AuthorHarper, Chadwick J.

As the Civil War drew to a close, President Lincoln spoke of the nation's duty "to care for him who shall have borne the battle and for his widow and his orphan." (1) Congress's attempts to fulfill that duty have created some hard questions for the courts. Hayburn's Case, (2) now better known for what it reveals about Founding-era ideas of judicial review and the separation of powers, (3) originated in a Revolutionary War veteran's efforts to claim benefits. (4) For about 200 years thereafter, however, Congress exempted decisions concerning veterans' benefits from judicial review. (5) Congress changed that in 1988 when it passed the Veterans' Judicial Review Act (VJRA). (6) The VJRA created the Court of Appeals for Veterans Claims (CAVC), a non-Article III court with jurisdiction over decisions made by officials within the Department of Veterans Affairs (VA,7) and gave the Federal Circuit power to review CAVC decisions on questions of law. (8) Thus judicial review of veterans' benefits decisions returned. With it came more hard questions for the courts.

Courts face one such question when doctrines of deference like Chevron (9) and Auer (10) conflict with the veteran's canon--the Supreme Court's "rule that interpretive doubt is to be resolved in the veteran's favor." (11) When a statute or regulation is ambiguous, (12) should a reviewing court defer to the VA under agencv deference doctrines, or follow the veteran's canon and resolve the doubtful language in favor of the veteran? The Federal Circuit has yet to answer that question. (13) And though a case involving this conflict (14) led the Supreme Court to grant certiorari on whether the Court should overrule Auer, the Court declined to address the conflict between the veteran's canon and agency deference. (15) So the question remains a live one.

This Note answers that question by arguing that in those interpretive battles, the veteran's canon should triumph over Chevron and Auer. The veteran's canon is a traditional tool of interpretation, (16) and as such, it should be applied to resolve ambiguity before courts defer to the VA's views on a statute or regulation. (17) This use of the veteran's canon reflects Congress's general intent in providing judicial review of the VA's decisions, (18) and its specific intent in legislating in the area of veterans' benefits. (19)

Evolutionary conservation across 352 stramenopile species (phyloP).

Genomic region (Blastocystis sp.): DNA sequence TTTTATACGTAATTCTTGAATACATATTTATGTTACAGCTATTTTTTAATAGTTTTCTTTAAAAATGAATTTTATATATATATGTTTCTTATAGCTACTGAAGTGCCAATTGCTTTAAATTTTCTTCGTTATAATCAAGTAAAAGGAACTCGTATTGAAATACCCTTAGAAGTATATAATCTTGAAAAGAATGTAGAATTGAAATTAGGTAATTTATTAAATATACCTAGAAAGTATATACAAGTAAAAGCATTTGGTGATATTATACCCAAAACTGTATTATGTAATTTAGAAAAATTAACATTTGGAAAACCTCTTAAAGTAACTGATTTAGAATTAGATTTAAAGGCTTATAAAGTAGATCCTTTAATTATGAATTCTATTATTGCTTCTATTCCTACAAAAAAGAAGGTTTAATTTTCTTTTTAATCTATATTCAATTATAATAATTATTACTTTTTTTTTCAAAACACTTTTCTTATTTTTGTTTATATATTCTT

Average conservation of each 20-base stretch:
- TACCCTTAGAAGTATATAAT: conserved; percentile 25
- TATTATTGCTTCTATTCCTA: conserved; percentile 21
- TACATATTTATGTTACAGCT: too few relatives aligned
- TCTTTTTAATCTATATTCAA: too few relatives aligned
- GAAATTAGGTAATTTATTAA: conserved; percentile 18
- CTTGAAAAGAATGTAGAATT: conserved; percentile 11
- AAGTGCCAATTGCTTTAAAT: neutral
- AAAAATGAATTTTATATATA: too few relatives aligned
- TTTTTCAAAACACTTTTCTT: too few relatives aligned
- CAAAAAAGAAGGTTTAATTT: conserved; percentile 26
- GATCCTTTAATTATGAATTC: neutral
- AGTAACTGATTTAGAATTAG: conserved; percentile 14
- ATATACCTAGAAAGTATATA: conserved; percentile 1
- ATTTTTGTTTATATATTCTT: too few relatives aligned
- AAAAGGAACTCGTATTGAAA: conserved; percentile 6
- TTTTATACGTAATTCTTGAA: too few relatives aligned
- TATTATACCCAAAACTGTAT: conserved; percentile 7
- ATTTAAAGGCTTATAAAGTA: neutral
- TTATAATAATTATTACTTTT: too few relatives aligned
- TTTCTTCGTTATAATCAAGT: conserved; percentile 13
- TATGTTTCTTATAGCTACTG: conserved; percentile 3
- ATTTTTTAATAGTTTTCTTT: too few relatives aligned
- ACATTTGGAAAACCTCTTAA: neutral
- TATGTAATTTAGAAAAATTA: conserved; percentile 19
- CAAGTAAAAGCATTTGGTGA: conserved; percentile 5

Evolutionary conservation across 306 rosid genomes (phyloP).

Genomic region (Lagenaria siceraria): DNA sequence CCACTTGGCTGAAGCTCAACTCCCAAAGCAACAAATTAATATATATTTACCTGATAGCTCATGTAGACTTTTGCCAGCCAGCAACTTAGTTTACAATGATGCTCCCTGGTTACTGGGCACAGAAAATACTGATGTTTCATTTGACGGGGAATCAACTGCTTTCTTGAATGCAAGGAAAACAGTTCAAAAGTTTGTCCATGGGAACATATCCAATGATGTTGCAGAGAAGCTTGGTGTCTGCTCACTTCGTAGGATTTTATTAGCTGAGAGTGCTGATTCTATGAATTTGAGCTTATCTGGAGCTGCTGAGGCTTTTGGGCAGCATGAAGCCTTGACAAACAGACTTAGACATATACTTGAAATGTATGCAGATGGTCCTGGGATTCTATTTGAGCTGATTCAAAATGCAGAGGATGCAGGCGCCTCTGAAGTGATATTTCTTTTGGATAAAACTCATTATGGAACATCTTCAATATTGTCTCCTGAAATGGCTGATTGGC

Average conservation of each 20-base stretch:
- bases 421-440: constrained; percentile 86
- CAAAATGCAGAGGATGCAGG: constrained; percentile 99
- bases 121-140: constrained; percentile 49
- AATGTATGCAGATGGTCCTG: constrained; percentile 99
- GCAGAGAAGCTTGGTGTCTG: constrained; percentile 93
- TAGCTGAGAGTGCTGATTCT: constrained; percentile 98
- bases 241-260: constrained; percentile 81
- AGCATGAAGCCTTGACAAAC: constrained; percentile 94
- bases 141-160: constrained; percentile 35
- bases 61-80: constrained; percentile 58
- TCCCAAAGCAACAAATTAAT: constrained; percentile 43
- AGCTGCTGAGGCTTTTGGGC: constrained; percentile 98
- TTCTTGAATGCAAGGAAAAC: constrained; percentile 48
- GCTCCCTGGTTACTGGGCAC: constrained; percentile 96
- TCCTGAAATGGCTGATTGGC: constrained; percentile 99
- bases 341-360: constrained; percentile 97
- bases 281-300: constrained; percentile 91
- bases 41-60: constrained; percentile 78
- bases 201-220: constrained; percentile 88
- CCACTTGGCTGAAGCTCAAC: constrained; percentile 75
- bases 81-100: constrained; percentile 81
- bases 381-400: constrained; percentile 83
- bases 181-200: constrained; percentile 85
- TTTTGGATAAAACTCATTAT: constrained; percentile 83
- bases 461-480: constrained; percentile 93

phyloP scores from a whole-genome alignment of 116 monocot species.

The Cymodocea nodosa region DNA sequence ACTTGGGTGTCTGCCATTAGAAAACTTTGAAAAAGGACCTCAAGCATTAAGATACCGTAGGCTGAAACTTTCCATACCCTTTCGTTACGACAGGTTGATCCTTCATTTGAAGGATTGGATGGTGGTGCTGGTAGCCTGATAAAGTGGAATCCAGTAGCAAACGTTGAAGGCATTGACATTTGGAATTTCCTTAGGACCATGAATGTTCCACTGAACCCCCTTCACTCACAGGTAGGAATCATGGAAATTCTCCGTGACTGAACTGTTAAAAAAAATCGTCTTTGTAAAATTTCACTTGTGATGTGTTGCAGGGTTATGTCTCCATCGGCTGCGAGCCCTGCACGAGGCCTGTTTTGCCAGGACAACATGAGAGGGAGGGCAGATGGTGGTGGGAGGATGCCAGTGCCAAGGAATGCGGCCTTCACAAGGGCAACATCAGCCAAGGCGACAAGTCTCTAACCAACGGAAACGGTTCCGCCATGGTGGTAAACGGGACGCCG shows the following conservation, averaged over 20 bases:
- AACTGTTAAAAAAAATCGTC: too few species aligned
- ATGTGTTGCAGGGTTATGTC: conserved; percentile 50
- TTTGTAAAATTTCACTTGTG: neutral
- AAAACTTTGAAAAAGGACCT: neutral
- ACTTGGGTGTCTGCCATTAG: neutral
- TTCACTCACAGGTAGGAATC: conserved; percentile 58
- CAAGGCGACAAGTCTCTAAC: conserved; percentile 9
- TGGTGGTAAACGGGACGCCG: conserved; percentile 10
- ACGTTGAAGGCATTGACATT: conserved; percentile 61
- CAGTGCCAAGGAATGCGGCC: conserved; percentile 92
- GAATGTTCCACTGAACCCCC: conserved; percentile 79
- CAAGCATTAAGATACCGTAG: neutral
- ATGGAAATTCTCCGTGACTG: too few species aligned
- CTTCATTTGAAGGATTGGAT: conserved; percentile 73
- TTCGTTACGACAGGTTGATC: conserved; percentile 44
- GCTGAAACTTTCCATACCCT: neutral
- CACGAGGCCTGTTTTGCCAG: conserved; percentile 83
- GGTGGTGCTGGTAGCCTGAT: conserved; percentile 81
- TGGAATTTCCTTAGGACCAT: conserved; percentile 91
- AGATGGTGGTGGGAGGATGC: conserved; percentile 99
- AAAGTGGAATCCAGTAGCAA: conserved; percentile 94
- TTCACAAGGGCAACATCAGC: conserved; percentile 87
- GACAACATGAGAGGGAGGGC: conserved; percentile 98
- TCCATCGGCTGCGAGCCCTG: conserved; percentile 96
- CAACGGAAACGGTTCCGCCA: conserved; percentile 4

Moreover, several elements of veterans law support this result. As a practical matter, because veterans sometimes endure injuries or illnesses unique to the conditions of war, those maladies are often not well-understood. The veteran's canon helps ensure that veterans are not denied benefits when science moves at a slower pace than suffering. (20) As a structural matter, the single chain of review established by the VJRA erases the uniformity concern that may support deference elsewhere. (21) For all those reasons and more, courts should apply the veteran's canon before Chevron or Auer and thereby give veterans the benefit of the doubt in the law.

This Note makes that case in three parts. Part I provides some background on Chevron, Auer, and the veteran's canon. Part II illustrates the tension between Chevron, Auer, and the veteran's canon through the story of "blue water" Navy veterans' litigation involving Agent Orange legislation and regulation, (22) and briefly surveys the positions scholars have taken on how to resolve this conflict. Finally, Part III concludes by arguing that where such conflict exists, the veteran's canon should take priority in the interpretation of statutes and regulations in veterans' benefits schemes.


    Veterans law exists in an odd, long-isolated outpost of law's empire. (23) Even so, administrative law atmospherics affect the whole realm. (24) As such, this Part situates this particular puzzle of veterans law within the broader conversation about Chevron and Auer. (25)

    1. Chevron's Revolution and Evolution

      In Chevron, the Supreme Court handed down a decision it believed to be a restatement of "well-settled principles" of "deference to administrative interpretations." (26) The Court's distillation of those principles seemed simple: When interpreting statutes administered by an agency, unless Congress had "directly spoken to the precise question at issue," courts should defer to agency interpretations "based on a permissible construction of the statute." (27) For a construction to be permissible, the Court noted that it need not be "the only one [the court] permissibly could have adopted to uphold the construction, or even the reading the court would have reached if the question initially had arisen in a judicial proceeding." (28) Instead, when faced with ambiguity or silence in a statute, (29) agencies should get deference for any reasonable interpretation. (30) Thanks to the papers of Justice Blackmun, we know that this rule reflected the disposition of the Chevron opinion's author, Justice Stevens--"When I am so confused, I go with the agency." (31)